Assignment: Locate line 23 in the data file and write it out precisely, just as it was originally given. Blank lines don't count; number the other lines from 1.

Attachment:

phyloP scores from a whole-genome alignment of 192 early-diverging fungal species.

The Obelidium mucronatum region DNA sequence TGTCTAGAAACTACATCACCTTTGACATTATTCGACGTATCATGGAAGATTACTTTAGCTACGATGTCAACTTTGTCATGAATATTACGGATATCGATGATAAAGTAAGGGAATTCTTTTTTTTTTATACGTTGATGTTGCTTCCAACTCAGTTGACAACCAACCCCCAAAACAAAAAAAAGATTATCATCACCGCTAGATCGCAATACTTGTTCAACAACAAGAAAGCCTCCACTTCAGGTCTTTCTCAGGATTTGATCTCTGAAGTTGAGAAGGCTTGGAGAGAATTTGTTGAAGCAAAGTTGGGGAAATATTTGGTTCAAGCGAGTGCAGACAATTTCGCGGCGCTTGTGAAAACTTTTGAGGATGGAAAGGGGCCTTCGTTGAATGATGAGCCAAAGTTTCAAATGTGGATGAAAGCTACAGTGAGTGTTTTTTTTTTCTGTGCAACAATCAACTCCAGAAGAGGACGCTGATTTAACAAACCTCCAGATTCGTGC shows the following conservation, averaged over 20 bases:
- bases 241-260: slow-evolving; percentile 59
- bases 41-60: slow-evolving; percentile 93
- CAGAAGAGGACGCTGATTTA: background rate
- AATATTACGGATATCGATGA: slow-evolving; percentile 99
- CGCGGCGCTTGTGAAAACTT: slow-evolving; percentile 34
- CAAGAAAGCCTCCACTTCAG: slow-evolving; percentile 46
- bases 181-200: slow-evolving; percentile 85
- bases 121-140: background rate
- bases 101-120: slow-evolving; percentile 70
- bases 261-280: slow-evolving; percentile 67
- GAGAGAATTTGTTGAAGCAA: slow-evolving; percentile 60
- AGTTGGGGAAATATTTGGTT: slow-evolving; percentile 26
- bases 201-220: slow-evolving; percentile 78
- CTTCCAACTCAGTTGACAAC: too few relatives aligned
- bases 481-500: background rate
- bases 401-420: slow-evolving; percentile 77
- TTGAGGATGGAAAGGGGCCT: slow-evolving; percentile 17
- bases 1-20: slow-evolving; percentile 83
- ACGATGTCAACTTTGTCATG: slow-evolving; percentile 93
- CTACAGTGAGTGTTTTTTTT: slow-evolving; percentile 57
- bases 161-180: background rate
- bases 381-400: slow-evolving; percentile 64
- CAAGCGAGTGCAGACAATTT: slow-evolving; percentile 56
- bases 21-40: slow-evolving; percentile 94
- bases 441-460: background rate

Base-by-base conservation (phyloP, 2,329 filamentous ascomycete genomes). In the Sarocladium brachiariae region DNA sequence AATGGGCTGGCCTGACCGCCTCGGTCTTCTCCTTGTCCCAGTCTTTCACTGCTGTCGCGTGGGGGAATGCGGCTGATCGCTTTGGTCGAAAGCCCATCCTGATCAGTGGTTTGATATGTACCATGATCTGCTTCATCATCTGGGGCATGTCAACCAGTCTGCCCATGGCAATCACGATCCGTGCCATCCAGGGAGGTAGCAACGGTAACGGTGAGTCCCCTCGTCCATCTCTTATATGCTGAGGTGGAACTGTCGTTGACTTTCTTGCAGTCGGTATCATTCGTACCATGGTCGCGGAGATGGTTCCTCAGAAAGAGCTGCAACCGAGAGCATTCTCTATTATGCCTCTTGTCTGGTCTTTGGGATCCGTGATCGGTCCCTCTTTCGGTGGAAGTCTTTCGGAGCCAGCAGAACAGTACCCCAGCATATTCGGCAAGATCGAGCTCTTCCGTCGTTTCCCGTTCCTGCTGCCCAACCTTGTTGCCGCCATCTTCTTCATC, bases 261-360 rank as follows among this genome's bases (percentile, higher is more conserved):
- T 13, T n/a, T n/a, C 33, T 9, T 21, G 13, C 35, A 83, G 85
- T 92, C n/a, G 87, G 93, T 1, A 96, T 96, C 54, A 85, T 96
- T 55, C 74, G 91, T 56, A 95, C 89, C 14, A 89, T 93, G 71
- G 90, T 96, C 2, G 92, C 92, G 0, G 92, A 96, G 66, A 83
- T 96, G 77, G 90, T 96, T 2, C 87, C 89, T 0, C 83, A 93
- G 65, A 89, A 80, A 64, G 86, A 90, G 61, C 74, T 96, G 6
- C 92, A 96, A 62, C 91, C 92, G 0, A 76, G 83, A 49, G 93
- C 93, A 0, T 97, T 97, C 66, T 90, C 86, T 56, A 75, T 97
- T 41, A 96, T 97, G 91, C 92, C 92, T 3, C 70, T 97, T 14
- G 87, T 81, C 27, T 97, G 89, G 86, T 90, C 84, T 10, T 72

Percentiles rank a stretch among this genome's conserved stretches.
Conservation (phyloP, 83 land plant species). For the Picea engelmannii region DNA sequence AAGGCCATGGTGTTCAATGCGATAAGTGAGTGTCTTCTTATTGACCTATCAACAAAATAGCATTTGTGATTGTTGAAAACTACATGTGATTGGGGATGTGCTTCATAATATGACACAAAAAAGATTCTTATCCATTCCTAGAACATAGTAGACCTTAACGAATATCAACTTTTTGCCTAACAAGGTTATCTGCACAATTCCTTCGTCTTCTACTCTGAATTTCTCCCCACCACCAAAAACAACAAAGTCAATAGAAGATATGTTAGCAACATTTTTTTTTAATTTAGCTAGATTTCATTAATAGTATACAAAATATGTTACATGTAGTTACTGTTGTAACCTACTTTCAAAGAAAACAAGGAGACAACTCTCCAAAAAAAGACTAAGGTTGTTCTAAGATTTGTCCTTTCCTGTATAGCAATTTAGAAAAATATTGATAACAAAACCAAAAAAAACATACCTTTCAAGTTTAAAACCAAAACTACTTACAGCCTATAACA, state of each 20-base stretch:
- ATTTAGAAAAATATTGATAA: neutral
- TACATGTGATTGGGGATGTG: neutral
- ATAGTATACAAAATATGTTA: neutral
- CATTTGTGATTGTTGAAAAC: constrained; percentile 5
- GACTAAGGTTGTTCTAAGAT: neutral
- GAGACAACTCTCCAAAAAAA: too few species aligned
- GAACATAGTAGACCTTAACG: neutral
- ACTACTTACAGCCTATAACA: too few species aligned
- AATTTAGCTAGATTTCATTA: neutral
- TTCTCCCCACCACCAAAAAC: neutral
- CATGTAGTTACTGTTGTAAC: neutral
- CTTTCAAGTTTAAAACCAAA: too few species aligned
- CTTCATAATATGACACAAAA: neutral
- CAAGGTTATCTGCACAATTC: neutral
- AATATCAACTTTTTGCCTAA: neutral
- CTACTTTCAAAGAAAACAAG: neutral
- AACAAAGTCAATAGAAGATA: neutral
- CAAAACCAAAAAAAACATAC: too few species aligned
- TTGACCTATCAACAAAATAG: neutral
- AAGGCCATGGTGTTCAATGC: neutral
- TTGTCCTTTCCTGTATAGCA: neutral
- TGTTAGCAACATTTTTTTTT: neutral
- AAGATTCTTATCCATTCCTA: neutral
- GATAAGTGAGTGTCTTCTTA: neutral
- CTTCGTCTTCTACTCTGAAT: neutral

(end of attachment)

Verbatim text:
- bases 161-180: background rate